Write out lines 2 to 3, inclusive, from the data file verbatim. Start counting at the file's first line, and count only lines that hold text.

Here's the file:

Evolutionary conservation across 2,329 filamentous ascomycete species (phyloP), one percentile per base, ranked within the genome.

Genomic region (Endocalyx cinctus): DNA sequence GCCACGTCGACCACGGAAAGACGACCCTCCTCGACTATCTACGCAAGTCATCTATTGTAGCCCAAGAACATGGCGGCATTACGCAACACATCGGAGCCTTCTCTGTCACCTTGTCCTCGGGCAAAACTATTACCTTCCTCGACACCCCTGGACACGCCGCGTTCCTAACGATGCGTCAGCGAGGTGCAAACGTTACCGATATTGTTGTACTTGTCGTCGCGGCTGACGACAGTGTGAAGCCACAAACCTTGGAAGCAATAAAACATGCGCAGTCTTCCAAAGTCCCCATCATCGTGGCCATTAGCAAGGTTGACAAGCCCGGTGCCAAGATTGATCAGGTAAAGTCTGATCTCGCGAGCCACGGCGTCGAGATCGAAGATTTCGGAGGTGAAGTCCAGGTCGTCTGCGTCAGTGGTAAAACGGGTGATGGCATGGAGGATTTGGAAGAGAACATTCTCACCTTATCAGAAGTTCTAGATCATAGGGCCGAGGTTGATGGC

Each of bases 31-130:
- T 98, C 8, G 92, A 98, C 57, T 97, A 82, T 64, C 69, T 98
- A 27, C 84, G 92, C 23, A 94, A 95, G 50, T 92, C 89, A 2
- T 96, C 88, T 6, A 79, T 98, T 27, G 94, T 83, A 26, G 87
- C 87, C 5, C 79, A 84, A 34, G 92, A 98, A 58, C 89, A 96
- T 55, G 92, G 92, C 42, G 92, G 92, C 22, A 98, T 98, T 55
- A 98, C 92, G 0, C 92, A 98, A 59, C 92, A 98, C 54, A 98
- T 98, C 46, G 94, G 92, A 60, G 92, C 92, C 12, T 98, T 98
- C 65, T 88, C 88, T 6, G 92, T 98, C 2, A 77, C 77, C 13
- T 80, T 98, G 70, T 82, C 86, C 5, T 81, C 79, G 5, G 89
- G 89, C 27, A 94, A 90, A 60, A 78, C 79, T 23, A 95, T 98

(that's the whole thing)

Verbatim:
Genomic region (Endocalyx cinctus): DNA sequence GCCACGTCGACCACGGAAAGACGACCCTCCTCGACTATCTACGCAAGTCATCTATTGTAGCCCAAGAACATGGCGGCATTACGCAACACATCGGAGCCTTCTCTGTCACCTTGTCCTCGGGCAAAACTATTACCTTCCTCGACACCCCTGGACACGCCGCGTTCCTAACGATGCGTCAGCGAGGTGCAAACGTTACCGATATTGTTGTACTTGTCGTCGCGGCTGACGACAGTGTGAAGCCACAAACCTTGGAAGCAATAAAACATGCGCAGTCTTCCAAAGTCCCCATCATCGTGGCCATTAGCAAGGTTGACAAGCCCGGTGCCAAGATTGATCAGGTAAAGTCTGATCTCGCGAGCCACGGCGTCGAGATCGAAGATTTCGGAGGTGAAGTCCAGGTCGTCTGCGTCAGTGGTAAAACGGGTGATGGCATGGAGGATTTGGAAGAGAACATTCTCACCTTATCAGAAGTTCTAGATCATAGGGCCGAGGTTGATGGC

Each of bases 31-130: